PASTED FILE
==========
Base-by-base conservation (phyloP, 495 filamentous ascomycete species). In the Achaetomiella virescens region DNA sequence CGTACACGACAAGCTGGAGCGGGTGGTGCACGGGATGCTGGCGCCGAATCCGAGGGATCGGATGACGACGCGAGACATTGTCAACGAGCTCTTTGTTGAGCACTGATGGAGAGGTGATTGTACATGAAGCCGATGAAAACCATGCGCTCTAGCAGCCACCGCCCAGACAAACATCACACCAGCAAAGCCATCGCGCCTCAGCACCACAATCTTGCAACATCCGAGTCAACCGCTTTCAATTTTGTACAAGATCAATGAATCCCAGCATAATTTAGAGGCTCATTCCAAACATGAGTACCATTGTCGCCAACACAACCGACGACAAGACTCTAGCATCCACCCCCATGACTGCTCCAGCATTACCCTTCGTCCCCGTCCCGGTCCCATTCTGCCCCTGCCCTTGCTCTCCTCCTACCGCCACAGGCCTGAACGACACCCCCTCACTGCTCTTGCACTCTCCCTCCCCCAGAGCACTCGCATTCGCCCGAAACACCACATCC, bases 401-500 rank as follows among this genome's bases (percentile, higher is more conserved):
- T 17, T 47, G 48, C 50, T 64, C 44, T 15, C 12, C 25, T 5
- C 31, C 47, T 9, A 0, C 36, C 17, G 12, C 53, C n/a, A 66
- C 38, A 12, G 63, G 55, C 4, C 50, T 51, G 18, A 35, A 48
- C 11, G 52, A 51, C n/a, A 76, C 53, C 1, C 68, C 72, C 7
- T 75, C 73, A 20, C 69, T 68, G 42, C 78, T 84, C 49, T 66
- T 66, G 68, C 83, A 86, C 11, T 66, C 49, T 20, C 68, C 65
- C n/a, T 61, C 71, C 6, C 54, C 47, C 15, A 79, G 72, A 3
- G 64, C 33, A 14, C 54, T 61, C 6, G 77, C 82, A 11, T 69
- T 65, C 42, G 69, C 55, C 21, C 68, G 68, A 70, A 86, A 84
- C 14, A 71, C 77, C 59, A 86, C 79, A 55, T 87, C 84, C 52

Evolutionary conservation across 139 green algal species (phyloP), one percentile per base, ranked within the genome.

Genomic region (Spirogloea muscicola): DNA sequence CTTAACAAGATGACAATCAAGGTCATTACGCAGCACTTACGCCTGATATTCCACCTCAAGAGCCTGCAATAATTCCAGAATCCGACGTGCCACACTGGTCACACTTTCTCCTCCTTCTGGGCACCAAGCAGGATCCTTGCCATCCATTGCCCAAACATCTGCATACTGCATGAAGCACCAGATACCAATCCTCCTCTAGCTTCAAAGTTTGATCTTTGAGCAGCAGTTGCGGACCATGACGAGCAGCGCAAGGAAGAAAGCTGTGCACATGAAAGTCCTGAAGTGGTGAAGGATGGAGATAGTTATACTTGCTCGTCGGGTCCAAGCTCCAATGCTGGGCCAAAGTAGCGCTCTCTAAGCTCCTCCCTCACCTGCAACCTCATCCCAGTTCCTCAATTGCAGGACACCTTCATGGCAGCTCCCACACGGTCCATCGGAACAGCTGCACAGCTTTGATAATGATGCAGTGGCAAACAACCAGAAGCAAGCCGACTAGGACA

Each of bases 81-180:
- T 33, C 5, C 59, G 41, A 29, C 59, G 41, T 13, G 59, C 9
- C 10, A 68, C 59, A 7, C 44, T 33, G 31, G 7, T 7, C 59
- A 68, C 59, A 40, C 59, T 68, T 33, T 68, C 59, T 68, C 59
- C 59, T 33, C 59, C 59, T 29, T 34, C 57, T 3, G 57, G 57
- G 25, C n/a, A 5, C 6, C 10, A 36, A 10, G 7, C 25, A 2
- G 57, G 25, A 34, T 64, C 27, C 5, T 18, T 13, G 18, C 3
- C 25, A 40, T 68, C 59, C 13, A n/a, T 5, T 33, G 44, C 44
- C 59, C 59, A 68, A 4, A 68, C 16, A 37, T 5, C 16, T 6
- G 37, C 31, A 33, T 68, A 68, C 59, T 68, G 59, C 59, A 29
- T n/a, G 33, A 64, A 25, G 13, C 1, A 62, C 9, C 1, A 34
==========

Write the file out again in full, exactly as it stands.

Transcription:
Base-by-base conservation (phyloP, 495 filamentous ascomycete species). In the Achaetomiella virescens region DNA sequence CGTACACGACAAGCTGGAGCGGGTGGTGCACGGGATGCTGGCGCCGAATCCGAGGGATCGGATGACGACGCGAGACATTGTCAACGAGCTCTTTGTTGAGCACTGATGGAGAGGTGATTGTACATGAAGCCGATGAAAACCATGCGCTCTAGCAGCCACCGCCCAGACAAACATCACACCAGCAAAGCCATCGCGCCTCAGCACCACAATCTTGCAACATCCGAGTCAACCGCTTTCAATTTTGTACAAGATCAATGAATCCCAGCATAATTTAGAGGCTCATTCCAAACATGAGTACCATTGTCGCCAACACAACCGACGACAAGACTCTAGCATCCACCCCCATGACTGCTCCAGCATTACCCTTCGTCCCCGTCCCGGTCCCATTCTGCCCCTGCCCTTGCTCTCCTCCTACCGCCACAGGCCTGAACGACACCCCCTCACTGCTCTTGCACTCTCCCTCCCCCAGAGCACTCGCATTCGCCCGAAACACCACATCC, bases 401-500 rank as follows among this genome's bases (percentile, higher is more conserved):
- T 17, T 47, G 48, C 50, T 64, C 44, T 15, C 12, C 25, T 5
- C 31, C 47, T 9, A 0, C 36, C 17, G 12, C 53, C n/a, A 66
- C 38, A 12, G 63, G 55, C 4, C 50, T 51, G 18, A 35, A 48
- C 11, G 52, A 51, C n/a, A 76, C 53, C 1, C 68, C 72, C 7
- T 75, C 73, A 20, C 69, T 68, G 42, C 78, T 84, C 49, T 66
- T 66, G 68, C 83, A 86, C 11, T 66, C 49, T 20, C 68, C 65
- C n/a, T 61, C 71, C 6, C 54, C 47, C 15, A 79, G 72, A 3
- G 64, C 33, A 14, C 54, T 61, C 6, G 77, C 82, A 11, T 69
- T 65, C 42, G 69, C 55, C 21, C 68, G 68, A 70, A 86, A 84
- C 14, A 71, C 77, C 59, A 86, C 79, A 55, T 87, C 84, C 52

Evolutionary conservation across 139 green algal species (phyloP), one percentile per base, ranked within the genome.

Genomic region (Spirogloea muscicola): DNA sequence CTTAACAAGATGACAATCAAGGTCATTACGCAGCACTTACGCCTGATATTCCACCTCAAGAGCCTGCAATAATTCCAGAATCCGACGTGCCACACTGGTCACACTTTCTCCTCCTTCTGGGCACCAAGCAGGATCCTTGCCATCCATTGCCCAAACATCTGCATACTGCATGAAGCACCAGATACCAATCCTCCTCTAGCTTCAAAGTTTGATCTTTGAGCAGCAGTTGCGGACCATGACGAGCAGCGCAAGGAAGAAAGCTGTGCACATGAAAGTCCTGAAGTGGTGAAGGATGGAGATAGTTATACTTGCTCGTCGGGTCCAAGCTCCAATGCTGGGCCAAAGTAGCGCTCTCTAAGCTCCTCCCTCACCTGCAACCTCATCCCAGTTCCTCAATTGCAGGACACCTTCATGGCAGCTCCCACACGGTCCATCGGAACAGCTGCACAGCTTTGATAATGATGCAGTGGCAAACAACCAGAAGCAAGCCGACTAGGACA

Each of bases 81-180:
- T 33, C 5, C 59, G 41, A 29, C 59, G 41, T 13, G 59, C 9
- C 10, A 68, C 59, A 7, C 44, T 33, G 31, G 7, T 7, C 59
- A 68, C 59, A 40, C 59, T 68, T 33, T 68, C 59, T 68, C 59
- C 59, T 33, C 59, C 59, T 29, T 34, C 57, T 3, G 57, G 57
- G 25, C n/a, A 5, C 6, C 10, A 36, A 10, G 7, C 25, A 2
- G 57, G 25, A 34, T 64, C 27, C 5, T 18, T 13, G 18, C 3
- C 25, A 40, T 68, C 59, C 13, A n/a, T 5, T 33, G 44, C 44
- C 59, C 59, A 68, A 4, A 68, C 16, A 37, T 5, C 16, T 6
- G 37, C 31, A 33, T 68, A 68, C 59, T 68, G 59, C 59, A 29
- T n/a, G 33, A 64, A 25, G 13, C 1, A 62, C 9, C 1, A 34